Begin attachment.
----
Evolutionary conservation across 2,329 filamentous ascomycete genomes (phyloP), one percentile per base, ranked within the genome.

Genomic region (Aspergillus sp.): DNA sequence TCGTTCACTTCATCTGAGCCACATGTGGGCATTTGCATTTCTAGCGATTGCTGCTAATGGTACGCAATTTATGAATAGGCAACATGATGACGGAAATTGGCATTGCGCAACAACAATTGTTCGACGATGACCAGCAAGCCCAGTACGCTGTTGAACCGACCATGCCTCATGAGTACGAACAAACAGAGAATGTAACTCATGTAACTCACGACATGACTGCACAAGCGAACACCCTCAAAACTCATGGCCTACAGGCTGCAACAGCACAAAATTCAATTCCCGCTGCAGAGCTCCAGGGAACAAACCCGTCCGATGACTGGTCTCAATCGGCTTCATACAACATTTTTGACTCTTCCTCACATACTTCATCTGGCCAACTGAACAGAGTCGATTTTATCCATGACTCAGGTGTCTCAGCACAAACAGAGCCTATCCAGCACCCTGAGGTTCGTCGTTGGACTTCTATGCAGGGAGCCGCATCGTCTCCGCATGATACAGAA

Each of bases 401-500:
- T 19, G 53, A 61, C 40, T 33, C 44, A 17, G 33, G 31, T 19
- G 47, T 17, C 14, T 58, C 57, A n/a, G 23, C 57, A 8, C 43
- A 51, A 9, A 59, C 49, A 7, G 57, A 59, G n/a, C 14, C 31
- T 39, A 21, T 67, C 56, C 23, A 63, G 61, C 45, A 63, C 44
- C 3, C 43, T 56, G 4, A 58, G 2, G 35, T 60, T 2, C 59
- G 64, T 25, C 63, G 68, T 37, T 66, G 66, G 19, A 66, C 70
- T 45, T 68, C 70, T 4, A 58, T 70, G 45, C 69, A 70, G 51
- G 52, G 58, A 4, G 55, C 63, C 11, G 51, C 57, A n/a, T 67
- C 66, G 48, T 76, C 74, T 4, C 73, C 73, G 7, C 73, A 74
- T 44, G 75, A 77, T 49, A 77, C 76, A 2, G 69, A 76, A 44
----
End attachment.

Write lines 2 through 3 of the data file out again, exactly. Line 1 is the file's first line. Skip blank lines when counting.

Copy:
Genomic region (Aspergillus sp.): DNA sequence TCGTTCACTTCATCTGAGCCACATGTGGGCATTTGCATTTCTAGCGATTGCTGCTAATGGTACGCAATTTATGAATAGGCAACATGATGACGGAAATTGGCATTGCGCAACAACAATTGTTCGACGATGACCAGCAAGCCCAGTACGCTGTTGAACCGACCATGCCTCATGAGTACGAACAAACAGAGAATGTAACTCATGTAACTCACGACATGACTGCACAAGCGAACACCCTCAAAACTCATGGCCTACAGGCTGCAACAGCACAAAATTCAATTCCCGCTGCAGAGCTCCAGGGAACAAACCCGTCCGATGACTGGTCTCAATCGGCTTCATACAACATTTTTGACTCTTCCTCACATACTTCATCTGGCCAACTGAACAGAGTCGATTTTATCCATGACTCAGGTGTCTCAGCACAAACAGAGCCTATCCAGCACCCTGAGGTTCGTCGTTGGACTTCTATGCAGGGAGCCGCATCGTCTCCGCATGATACAGAA

Each of bases 401-500: